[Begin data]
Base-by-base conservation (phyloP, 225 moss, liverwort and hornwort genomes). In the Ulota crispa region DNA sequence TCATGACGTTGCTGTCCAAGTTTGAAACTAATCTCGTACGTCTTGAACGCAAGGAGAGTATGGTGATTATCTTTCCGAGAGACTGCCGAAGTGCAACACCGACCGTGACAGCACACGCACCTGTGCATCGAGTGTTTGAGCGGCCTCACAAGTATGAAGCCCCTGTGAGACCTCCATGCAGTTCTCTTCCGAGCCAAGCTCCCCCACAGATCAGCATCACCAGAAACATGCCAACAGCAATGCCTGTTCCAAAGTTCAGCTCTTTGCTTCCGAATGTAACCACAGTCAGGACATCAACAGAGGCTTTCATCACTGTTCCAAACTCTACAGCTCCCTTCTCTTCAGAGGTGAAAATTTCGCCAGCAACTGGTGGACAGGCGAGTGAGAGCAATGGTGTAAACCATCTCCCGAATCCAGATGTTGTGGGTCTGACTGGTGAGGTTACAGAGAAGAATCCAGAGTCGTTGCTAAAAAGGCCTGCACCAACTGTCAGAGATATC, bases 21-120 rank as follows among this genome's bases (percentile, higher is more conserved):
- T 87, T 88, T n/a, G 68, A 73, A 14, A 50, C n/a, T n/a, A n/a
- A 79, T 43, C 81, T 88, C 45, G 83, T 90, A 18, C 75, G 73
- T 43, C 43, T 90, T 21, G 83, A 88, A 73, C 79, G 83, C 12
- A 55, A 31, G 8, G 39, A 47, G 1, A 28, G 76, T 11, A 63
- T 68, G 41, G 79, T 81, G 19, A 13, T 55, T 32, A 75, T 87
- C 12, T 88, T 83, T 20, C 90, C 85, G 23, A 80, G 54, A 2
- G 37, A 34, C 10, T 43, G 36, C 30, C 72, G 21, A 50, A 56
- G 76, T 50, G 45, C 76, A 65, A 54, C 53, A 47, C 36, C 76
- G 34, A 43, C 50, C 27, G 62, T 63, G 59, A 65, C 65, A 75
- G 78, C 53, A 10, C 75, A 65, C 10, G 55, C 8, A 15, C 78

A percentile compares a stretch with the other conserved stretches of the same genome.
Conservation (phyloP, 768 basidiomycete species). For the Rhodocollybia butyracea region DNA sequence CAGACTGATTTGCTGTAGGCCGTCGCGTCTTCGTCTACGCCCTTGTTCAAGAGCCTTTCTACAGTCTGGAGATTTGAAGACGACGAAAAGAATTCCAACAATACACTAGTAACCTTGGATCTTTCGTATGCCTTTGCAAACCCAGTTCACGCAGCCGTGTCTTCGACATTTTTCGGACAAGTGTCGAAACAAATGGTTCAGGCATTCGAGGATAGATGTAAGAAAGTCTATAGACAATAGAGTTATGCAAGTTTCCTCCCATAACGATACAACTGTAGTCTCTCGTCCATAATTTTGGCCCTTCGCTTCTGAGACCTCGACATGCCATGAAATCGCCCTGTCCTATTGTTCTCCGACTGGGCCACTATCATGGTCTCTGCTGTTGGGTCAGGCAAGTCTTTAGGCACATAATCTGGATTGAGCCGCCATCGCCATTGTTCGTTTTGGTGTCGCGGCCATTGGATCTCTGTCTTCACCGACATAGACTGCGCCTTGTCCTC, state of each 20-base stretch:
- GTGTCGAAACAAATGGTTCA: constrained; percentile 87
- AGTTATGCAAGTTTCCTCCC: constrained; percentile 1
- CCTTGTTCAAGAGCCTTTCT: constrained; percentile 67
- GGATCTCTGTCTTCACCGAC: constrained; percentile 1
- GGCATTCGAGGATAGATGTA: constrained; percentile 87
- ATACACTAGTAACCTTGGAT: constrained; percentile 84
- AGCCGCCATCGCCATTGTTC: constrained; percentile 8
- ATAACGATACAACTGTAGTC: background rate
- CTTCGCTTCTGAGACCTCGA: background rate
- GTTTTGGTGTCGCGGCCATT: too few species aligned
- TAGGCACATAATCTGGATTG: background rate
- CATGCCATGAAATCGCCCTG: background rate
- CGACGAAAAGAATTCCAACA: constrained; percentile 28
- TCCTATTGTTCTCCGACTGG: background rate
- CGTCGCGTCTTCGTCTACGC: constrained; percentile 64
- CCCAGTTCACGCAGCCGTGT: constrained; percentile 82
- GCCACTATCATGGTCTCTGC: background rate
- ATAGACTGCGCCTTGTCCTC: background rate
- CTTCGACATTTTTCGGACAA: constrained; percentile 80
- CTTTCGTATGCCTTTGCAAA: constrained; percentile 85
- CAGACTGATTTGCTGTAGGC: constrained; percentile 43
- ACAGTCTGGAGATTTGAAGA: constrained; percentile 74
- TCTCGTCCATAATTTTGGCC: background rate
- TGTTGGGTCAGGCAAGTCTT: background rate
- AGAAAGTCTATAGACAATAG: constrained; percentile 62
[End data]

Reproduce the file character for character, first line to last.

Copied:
Base-by-base conservation (phyloP, 225 moss, liverwort and hornwort genomes). In the Ulota crispa region DNA sequence TCATGACGTTGCTGTCCAAGTTTGAAACTAATCTCGTACGTCTTGAACGCAAGGAGAGTATGGTGATTATCTTTCCGAGAGACTGCCGAAGTGCAACACCGACCGTGACAGCACACGCACCTGTGCATCGAGTGTTTGAGCGGCCTCACAAGTATGAAGCCCCTGTGAGACCTCCATGCAGTTCTCTTCCGAGCCAAGCTCCCCCACAGATCAGCATCACCAGAAACATGCCAACAGCAATGCCTGTTCCAAAGTTCAGCTCTTTGCTTCCGAATGTAACCACAGTCAGGACATCAACAGAGGCTTTCATCACTGTTCCAAACTCTACAGCTCCCTTCTCTTCAGAGGTGAAAATTTCGCCAGCAACTGGTGGACAGGCGAGTGAGAGCAATGGTGTAAACCATCTCCCGAATCCAGATGTTGTGGGTCTGACTGGTGAGGTTACAGAGAAGAATCCAGAGTCGTTGCTAAAAAGGCCTGCACCAACTGTCAGAGATATC, bases 21-120 rank as follows among this genome's bases (percentile, higher is more conserved):
- T 87, T 88, T n/a, G 68, A 73, A 14, A 50, C n/a, T n/a, A n/a
- A 79, T 43, C 81, T 88, C 45, G 83, T 90, A 18, C 75, G 73
- T 43, C 43, T 90, T 21, G 83, A 88, A 73, C 79, G 83, C 12
- A 55, A 31, G 8, G 39, A 47, G 1, A 28, G 76, T 11, A 63
- T 68, G 41, G 79, T 81, G 19, A 13, T 55, T 32, A 75, T 87
- C 12, T 88, T 83, T 20, C 90, C 85, G 23, A 80, G 54, A 2
- G 37, A 34, C 10, T 43, G 36, C 30, C 72, G 21, A 50, A 56
- G 76, T 50, G 45, C 76, A 65, A 54, C 53, A 47, C 36, C 76
- G 34, A 43, C 50, C 27, G 62, T 63, G 59, A 65, C 65, A 75
- G 78, C 53, A 10, C 75, A 65, C 10, G 55, C 8, A 15, C 78

A percentile compares a stretch with the other conserved stretches of the same genome.
Conservation (phyloP, 768 basidiomycete species). For the Rhodocollybia butyracea region DNA sequence CAGACTGATTTGCTGTAGGCCGTCGCGTCTTCGTCTACGCCCTTGTTCAAGAGCCTTTCTACAGTCTGGAGATTTGAAGACGACGAAAAGAATTCCAACAATACACTAGTAACCTTGGATCTTTCGTATGCCTTTGCAAACCCAGTTCACGCAGCCGTGTCTTCGACATTTTTCGGACAAGTGTCGAAACAAATGGTTCAGGCATTCGAGGATAGATGTAAGAAAGTCTATAGACAATAGAGTTATGCAAGTTTCCTCCCATAACGATACAACTGTAGTCTCTCGTCCATAATTTTGGCCCTTCGCTTCTGAGACCTCGACATGCCATGAAATCGCCCTGTCCTATTGTTCTCCGACTGGGCCACTATCATGGTCTCTGCTGTTGGGTCAGGCAAGTCTTTAGGCACATAATCTGGATTGAGCCGCCATCGCCATTGTTCGTTTTGGTGTCGCGGCCATTGGATCTCTGTCTTCACCGACATAGACTGCGCCTTGTCCTC, state of each 20-base stretch:
- GTGTCGAAACAAATGGTTCA: constrained; percentile 87
- AGTTATGCAAGTTTCCTCCC: constrained; percentile 1
- CCTTGTTCAAGAGCCTTTCT: constrained; percentile 67
- GGATCTCTGTCTTCACCGAC: constrained; percentile 1
- GGCATTCGAGGATAGATGTA: constrained; percentile 87
- ATACACTAGTAACCTTGGAT: constrained; percentile 84
- AGCCGCCATCGCCATTGTTC: constrained; percentile 8
- ATAACGATACAACTGTAGTC: background rate
- CTTCGCTTCTGAGACCTCGA: background rate
- GTTTTGGTGTCGCGGCCATT: too few species aligned
- TAGGCACATAATCTGGATTG: background rate
- CATGCCATGAAATCGCCCTG: background rate
- CGACGAAAAGAATTCCAACA: constrained; percentile 28
- TCCTATTGTTCTCCGACTGG: background rate
- CGTCGCGTCTTCGTCTACGC: constrained; percentile 64
- CCCAGTTCACGCAGCCGTGT: constrained; percentile 82
- GCCACTATCATGGTCTCTGC: background rate
- ATAGACTGCGCCTTGTCCTC: background rate
- CTTCGACATTTTTCGGACAA: constrained; percentile 80
- CTTTCGTATGCCTTTGCAAA: constrained; percentile 85
- CAGACTGATTTGCTGTAGGC: constrained; percentile 43
- ACAGTCTGGAGATTTGAAGA: constrained; percentile 74
- TCTCGTCCATAATTTTGGCC: background rate
- TGTTGGGTCAGGCAAGTCTT: background rate
- AGAAAGTCTATAGACAATAG: constrained; percentile 62